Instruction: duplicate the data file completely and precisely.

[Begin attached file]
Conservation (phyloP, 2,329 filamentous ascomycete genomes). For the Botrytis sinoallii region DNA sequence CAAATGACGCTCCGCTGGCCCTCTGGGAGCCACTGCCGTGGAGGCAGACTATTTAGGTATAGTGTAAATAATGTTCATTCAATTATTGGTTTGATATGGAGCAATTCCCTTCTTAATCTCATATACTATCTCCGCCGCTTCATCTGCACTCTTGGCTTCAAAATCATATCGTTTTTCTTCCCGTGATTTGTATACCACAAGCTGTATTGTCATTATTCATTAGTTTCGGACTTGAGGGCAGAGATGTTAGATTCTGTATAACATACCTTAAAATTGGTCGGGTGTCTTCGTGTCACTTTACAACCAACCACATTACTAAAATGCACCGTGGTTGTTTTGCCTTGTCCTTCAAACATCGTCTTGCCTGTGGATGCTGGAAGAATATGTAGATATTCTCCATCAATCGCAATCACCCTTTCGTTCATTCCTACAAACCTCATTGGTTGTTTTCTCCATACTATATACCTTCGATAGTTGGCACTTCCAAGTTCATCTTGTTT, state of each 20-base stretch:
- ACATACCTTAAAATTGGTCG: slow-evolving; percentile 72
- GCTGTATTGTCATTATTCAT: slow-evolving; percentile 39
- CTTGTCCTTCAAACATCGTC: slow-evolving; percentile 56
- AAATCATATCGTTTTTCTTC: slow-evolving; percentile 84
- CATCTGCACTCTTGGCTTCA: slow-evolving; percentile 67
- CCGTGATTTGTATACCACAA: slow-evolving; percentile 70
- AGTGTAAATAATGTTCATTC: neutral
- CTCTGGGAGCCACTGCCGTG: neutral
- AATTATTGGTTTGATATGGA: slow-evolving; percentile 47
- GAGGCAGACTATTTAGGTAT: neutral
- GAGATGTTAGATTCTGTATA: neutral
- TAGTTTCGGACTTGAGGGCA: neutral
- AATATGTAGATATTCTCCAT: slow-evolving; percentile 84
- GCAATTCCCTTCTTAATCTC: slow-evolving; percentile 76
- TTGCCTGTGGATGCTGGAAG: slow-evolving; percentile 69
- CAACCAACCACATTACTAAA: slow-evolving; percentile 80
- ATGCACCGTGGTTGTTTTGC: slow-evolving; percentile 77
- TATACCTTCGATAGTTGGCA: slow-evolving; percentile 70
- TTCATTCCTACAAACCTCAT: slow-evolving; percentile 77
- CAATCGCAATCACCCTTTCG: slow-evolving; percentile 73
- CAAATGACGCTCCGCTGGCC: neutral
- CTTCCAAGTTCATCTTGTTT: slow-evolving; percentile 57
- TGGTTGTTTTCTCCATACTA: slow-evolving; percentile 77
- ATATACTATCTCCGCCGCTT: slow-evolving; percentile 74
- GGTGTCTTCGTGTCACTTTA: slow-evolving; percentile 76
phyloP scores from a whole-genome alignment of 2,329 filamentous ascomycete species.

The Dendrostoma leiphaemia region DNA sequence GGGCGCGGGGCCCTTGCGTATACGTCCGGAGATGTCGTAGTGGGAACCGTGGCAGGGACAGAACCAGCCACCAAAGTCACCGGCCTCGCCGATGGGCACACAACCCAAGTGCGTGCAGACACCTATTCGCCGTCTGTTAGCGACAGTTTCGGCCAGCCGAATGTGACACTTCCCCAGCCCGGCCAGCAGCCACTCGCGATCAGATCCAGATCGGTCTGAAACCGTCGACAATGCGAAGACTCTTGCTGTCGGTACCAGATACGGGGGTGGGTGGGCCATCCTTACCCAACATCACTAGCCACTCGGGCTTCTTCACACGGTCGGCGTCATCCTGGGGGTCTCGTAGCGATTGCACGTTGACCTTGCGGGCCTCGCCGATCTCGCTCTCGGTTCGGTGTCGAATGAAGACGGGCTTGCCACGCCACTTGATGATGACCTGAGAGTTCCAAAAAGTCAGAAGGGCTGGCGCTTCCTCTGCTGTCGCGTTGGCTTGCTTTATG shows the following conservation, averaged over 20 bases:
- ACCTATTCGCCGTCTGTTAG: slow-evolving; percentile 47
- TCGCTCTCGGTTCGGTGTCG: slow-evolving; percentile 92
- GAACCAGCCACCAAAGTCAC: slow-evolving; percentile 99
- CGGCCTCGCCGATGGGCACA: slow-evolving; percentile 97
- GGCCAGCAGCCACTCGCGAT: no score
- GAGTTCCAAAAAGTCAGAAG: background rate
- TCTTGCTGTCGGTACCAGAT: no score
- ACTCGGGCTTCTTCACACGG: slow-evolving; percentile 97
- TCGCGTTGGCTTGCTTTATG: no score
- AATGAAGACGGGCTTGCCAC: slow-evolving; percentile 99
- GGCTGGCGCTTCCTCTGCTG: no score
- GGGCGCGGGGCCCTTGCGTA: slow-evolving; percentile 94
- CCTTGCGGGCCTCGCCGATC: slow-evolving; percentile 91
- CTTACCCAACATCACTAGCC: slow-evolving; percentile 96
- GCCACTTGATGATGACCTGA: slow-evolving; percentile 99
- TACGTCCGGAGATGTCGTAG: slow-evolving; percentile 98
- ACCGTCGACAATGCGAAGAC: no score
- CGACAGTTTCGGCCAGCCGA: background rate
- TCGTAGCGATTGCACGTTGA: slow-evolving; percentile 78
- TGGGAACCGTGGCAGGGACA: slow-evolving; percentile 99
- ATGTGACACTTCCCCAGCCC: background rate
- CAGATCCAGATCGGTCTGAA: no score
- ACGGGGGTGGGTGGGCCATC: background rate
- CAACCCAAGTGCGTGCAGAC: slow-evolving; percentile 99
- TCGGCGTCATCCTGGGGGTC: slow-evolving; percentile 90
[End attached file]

Conservation (phyloP, 2,329 filamentous ascomycete genomes). For the Botrytis sinoallii region DNA sequence CAAATGACGCTCCGCTGGCCCTCTGGGAGCCACTGCCGTGGAGGCAGACTATTTAGGTATAGTGTAAATAATGTTCATTCAATTATTGGTTTGATATGGAGCAATTCCCTTCTTAATCTCATATACTATCTCCGCCGCTTCATCTGCACTCTTGGCTTCAAAATCATATCGTTTTTCTTCCCGTGATTTGTATACCACAAGCTGTATTGTCATTATTCATTAGTTTCGGACTTGAGGGCAGAGATGTTAGATTCTGTATAACATACCTTAAAATTGGTCGGGTGTCTTCGTGTCACTTTACAACCAACCACATTACTAAAATGCACCGTGGTTGTTTTGCCTTGTCCTTCAAACATCGTCTTGCCTGTGGATGCTGGAAGAATATGTAGATATTCTCCATCAATCGCAATCACCCTTTCGTTCATTCCTACAAACCTCATTGGTTGTTTTCTCCATACTATATACCTTCGATAGTTGGCACTTCCAAGTTCATCTTGTTT, state of each 20-base stretch:
- ACATACCTTAAAATTGGTCG: slow-evolving; percentile 72
- GCTGTATTGTCATTATTCAT: slow-evolving; percentile 39
- CTTGTCCTTCAAACATCGTC: slow-evolving; percentile 56
- AAATCATATCGTTTTTCTTC: slow-evolving; percentile 84
- CATCTGCACTCTTGGCTTCA: slow-evolving; percentile 67
- CCGTGATTTGTATACCACAA: slow-evolving; percentile 70
- AGTGTAAATAATGTTCATTC: neutral
- CTCTGGGAGCCACTGCCGTG: neutral
- AATTATTGGTTTGATATGGA: slow-evolving; percentile 47
- GAGGCAGACTATTTAGGTAT: neutral
- GAGATGTTAGATTCTGTATA: neutral
- TAGTTTCGGACTTGAGGGCA: neutral
- AATATGTAGATATTCTCCAT: slow-evolving; percentile 84
- GCAATTCCCTTCTTAATCTC: slow-evolving; percentile 76
- TTGCCTGTGGATGCTGGAAG: slow-evolving; percentile 69
- CAACCAACCACATTACTAAA: slow-evolving; percentile 80
- ATGCACCGTGGTTGTTTTGC: slow-evolving; percentile 77
- TATACCTTCGATAGTTGGCA: slow-evolving; percentile 70
- TTCATTCCTACAAACCTCAT: slow-evolving; percentile 77
- CAATCGCAATCACCCTTTCG: slow-evolving; percentile 73
- CAAATGACGCTCCGCTGGCC: neutral
- CTTCCAAGTTCATCTTGTTT: slow-evolving; percentile 57
- TGGTTGTTTTCTCCATACTA: slow-evolving; percentile 77
- ATATACTATCTCCGCCGCTT: slow-evolving; percentile 74
- GGTGTCTTCGTGTCACTTTA: slow-evolving; percentile 76
phyloP scores from a whole-genome alignment of 2,329 filamentous ascomycete species.

The Dendrostoma leiphaemia region DNA sequence GGGCGCGGGGCCCTTGCGTATACGTCCGGAGATGTCGTAGTGGGAACCGTGGCAGGGACAGAACCAGCCACCAAAGTCACCGGCCTCGCCGATGGGCACACAACCCAAGTGCGTGCAGACACCTATTCGCCGTCTGTTAGCGACAGTTTCGGCCAGCCGAATGTGACACTTCCCCAGCCCGGCCAGCAGCCACTCGCGATCAGATCCAGATCGGTCTGAAACCGTCGACAATGCGAAGACTCTTGCTGTCGGTACCAGATACGGGGGTGGGTGGGCCATCCTTACCCAACATCACTAGCCACTCGGGCTTCTTCACACGGTCGGCGTCATCCTGGGGGTCTCGTAGCGATTGCACGTTGACCTTGCGGGCCTCGCCGATCTCGCTCTCGGTTCGGTGTCGAATGAAGACGGGCTTGCCACGCCACTTGATGATGACCTGAGAGTTCCAAAAAGTCAGAAGGGCTGGCGCTTCCTCTGCTGTCGCGTTGGCTTGCTTTATG shows the following conservation, averaged over 20 bases:
- ACCTATTCGCCGTCTGTTAG: slow-evolving; percentile 47
- TCGCTCTCGGTTCGGTGTCG: slow-evolving; percentile 92
- GAACCAGCCACCAAAGTCAC: slow-evolving; percentile 99
- CGGCCTCGCCGATGGGCACA: slow-evolving; percentile 97
- GGCCAGCAGCCACTCGCGAT: no score
- GAGTTCCAAAAAGTCAGAAG: background rate
- TCTTGCTGTCGGTACCAGAT: no score
- ACTCGGGCTTCTTCACACGG: slow-evolving; percentile 97
- TCGCGTTGGCTTGCTTTATG: no score
- AATGAAGACGGGCTTGCCAC: slow-evolving; percentile 99
- GGCTGGCGCTTCCTCTGCTG: no score
- GGGCGCGGGGCCCTTGCGTA: slow-evolving; percentile 94
- CCTTGCGGGCCTCGCCGATC: slow-evolving; percentile 91
- CTTACCCAACATCACTAGCC: slow-evolving; percentile 96
- GCCACTTGATGATGACCTGA: slow-evolving; percentile 99
- TACGTCCGGAGATGTCGTAG: slow-evolving; percentile 98
- ACCGTCGACAATGCGAAGAC: no score
- CGACAGTTTCGGCCAGCCGA: background rate
- TCGTAGCGATTGCACGTTGA: slow-evolving; percentile 78
- TGGGAACCGTGGCAGGGACA: slow-evolving; percentile 99
- ATGTGACACTTCCCCAGCCC: background rate
- CAGATCCAGATCGGTCTGAA: no score
- ACGGGGGTGGGTGGGCCATC: background rate
- CAACCCAAGTGCGTGCAGAC: slow-evolving; percentile 99
- TCGGCGTCATCCTGGGGGTC: slow-evolving; percentile 90